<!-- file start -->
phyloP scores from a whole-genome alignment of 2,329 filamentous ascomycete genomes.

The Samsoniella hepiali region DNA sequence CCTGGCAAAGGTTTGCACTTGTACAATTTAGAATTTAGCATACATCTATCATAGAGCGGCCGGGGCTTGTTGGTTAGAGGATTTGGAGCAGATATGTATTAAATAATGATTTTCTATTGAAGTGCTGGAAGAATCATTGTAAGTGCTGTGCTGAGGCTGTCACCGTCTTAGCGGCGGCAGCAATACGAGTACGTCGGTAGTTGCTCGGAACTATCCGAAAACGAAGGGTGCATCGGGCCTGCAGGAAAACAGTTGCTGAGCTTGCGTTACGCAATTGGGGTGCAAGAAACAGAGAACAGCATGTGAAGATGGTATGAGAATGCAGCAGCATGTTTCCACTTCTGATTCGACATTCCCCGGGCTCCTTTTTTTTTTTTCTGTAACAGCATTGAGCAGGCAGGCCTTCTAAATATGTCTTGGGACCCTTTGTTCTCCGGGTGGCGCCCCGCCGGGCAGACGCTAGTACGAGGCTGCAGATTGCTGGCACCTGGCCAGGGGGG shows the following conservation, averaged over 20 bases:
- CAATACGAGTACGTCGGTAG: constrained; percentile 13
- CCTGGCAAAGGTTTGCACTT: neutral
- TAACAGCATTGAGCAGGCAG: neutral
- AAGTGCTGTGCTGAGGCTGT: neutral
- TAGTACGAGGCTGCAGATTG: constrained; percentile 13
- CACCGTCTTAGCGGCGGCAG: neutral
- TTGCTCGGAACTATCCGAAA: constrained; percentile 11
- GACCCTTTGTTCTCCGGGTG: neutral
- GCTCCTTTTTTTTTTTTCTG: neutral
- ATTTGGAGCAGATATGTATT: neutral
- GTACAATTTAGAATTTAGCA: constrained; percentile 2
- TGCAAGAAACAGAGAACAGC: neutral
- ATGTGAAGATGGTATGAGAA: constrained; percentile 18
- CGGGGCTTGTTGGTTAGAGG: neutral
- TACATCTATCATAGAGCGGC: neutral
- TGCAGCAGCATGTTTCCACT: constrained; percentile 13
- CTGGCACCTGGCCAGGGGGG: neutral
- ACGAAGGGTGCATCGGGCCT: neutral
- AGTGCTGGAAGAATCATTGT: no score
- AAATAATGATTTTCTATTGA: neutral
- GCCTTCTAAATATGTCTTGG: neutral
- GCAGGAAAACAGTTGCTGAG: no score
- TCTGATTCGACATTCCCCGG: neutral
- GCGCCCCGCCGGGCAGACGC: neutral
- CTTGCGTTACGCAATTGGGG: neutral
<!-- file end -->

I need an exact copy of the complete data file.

phyloP scores from a whole-genome alignment of 2,329 filamentous ascomycete genomes.

The Samsoniella hepiali region DNA sequence CCTGGCAAAGGTTTGCACTTGTACAATTTAGAATTTAGCATACATCTATCATAGAGCGGCCGGGGCTTGTTGGTTAGAGGATTTGGAGCAGATATGTATTAAATAATGATTTTCTATTGAAGTGCTGGAAGAATCATTGTAAGTGCTGTGCTGAGGCTGTCACCGTCTTAGCGGCGGCAGCAATACGAGTACGTCGGTAGTTGCTCGGAACTATCCGAAAACGAAGGGTGCATCGGGCCTGCAGGAAAACAGTTGCTGAGCTTGCGTTACGCAATTGGGGTGCAAGAAACAGAGAACAGCATGTGAAGATGGTATGAGAATGCAGCAGCATGTTTCCACTTCTGATTCGACATTCCCCGGGCTCCTTTTTTTTTTTTCTGTAACAGCATTGAGCAGGCAGGCCTTCTAAATATGTCTTGGGACCCTTTGTTCTCCGGGTGGCGCCCCGCCGGGCAGACGCTAGTACGAGGCTGCAGATTGCTGGCACCTGGCCAGGGGGG shows the following conservation, averaged over 20 bases:
- CAATACGAGTACGTCGGTAG: constrained; percentile 13
- CCTGGCAAAGGTTTGCACTT: neutral
- TAACAGCATTGAGCAGGCAG: neutral
- AAGTGCTGTGCTGAGGCTGT: neutral
- TAGTACGAGGCTGCAGATTG: constrained; percentile 13
- CACCGTCTTAGCGGCGGCAG: neutral
- TTGCTCGGAACTATCCGAAA: constrained; percentile 11
- GACCCTTTGTTCTCCGGGTG: neutral
- GCTCCTTTTTTTTTTTTCTG: neutral
- ATTTGGAGCAGATATGTATT: neutral
- GTACAATTTAGAATTTAGCA: constrained; percentile 2
- TGCAAGAAACAGAGAACAGC: neutral
- ATGTGAAGATGGTATGAGAA: constrained; percentile 18
- CGGGGCTTGTTGGTTAGAGG: neutral
- TACATCTATCATAGAGCGGC: neutral
- TGCAGCAGCATGTTTCCACT: constrained; percentile 13
- CTGGCACCTGGCCAGGGGGG: neutral
- ACGAAGGGTGCATCGGGCCT: neutral
- AGTGCTGGAAGAATCATTGT: no score
- AAATAATGATTTTCTATTGA: neutral
- GCCTTCTAAATATGTCTTGG: neutral
- GCAGGAAAACAGTTGCTGAG: no score
- TCTGATTCGACATTCCCCGG: neutral
- GCGCCCCGCCGGGCAGACGC: neutral
- CTTGCGTTACGCAATTGGGG: neutral